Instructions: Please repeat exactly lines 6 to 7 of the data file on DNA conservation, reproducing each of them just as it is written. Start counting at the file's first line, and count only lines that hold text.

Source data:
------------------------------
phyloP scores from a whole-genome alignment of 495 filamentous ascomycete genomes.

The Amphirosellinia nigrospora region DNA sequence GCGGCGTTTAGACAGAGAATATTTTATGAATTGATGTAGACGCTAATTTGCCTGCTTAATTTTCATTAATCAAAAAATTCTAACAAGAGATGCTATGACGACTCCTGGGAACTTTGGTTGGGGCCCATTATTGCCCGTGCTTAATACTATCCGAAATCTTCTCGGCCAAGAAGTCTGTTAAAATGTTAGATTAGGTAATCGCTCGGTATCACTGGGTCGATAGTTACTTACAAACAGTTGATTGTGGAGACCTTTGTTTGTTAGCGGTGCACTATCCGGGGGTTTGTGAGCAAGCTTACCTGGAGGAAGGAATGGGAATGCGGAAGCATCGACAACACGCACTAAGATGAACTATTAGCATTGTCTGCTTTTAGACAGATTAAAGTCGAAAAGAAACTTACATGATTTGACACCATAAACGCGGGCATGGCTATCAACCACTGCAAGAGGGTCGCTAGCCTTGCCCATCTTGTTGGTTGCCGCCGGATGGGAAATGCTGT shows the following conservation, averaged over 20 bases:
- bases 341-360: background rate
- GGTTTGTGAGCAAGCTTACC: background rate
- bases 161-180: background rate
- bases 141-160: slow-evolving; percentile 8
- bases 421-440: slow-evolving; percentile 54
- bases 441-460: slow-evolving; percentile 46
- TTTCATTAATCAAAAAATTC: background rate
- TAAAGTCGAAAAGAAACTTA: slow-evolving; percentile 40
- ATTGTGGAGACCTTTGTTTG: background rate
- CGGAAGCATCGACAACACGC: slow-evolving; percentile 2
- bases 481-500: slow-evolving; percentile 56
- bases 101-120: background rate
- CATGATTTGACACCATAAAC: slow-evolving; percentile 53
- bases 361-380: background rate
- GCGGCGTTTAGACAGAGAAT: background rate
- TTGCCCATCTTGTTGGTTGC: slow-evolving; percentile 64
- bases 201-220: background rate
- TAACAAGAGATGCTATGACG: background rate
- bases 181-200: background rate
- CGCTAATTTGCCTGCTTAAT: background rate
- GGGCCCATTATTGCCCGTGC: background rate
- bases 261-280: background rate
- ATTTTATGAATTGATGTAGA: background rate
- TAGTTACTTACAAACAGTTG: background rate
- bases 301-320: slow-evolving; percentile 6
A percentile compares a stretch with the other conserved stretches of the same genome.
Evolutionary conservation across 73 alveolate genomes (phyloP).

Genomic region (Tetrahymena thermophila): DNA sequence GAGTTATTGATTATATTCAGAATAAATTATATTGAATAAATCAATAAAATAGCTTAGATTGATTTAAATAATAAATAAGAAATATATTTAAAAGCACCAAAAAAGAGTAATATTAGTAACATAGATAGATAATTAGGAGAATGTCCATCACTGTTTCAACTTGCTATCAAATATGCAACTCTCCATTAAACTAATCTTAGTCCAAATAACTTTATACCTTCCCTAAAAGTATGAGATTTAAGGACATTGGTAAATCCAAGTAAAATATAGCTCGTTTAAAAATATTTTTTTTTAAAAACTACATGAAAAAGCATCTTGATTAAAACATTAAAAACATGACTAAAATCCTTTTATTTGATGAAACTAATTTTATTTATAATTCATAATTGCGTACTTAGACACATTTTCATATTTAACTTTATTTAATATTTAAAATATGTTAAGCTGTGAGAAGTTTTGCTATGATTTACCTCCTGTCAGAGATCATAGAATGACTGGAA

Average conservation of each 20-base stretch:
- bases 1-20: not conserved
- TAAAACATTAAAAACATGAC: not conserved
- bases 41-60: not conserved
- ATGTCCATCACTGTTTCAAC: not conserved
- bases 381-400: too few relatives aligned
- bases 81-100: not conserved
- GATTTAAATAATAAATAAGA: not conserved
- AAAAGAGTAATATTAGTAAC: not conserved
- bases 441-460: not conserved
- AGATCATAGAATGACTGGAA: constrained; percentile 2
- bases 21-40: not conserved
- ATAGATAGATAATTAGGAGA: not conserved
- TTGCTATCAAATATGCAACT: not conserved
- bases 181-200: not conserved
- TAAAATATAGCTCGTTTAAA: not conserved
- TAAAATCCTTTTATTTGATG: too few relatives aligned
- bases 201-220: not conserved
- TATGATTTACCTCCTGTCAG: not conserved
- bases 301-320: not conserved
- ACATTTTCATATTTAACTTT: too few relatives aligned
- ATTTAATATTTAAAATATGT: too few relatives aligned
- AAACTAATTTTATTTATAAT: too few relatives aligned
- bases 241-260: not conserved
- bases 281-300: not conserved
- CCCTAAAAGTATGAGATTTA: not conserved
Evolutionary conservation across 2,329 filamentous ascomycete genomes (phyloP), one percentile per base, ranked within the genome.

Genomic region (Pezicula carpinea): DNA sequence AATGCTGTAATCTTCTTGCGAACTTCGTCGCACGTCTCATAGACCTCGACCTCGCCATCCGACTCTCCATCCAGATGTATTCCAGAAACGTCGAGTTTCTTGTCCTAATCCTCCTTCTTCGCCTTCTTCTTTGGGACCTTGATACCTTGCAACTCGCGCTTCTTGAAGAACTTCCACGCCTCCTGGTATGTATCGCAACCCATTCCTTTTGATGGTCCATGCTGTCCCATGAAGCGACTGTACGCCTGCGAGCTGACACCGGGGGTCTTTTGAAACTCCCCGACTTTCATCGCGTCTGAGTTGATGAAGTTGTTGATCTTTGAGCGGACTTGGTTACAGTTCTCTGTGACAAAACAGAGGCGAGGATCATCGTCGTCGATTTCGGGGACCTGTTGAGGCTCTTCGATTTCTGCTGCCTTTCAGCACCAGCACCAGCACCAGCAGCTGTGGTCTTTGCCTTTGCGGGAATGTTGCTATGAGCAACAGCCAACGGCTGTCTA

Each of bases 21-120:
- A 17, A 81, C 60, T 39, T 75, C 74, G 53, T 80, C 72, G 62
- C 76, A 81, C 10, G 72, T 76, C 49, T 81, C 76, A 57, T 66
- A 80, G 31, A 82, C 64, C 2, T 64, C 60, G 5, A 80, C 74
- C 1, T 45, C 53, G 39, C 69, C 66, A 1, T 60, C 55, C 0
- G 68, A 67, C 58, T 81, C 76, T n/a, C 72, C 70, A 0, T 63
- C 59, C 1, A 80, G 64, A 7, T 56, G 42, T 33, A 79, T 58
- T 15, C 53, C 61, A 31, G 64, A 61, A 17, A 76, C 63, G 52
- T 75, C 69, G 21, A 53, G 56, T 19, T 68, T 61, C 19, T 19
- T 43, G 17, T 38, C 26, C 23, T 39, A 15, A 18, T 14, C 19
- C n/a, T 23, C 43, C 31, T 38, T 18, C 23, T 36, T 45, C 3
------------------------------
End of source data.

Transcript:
- bases 141-160: slow-evolving; percentile 8
- bases 421-440: slow-evolving; percentile 54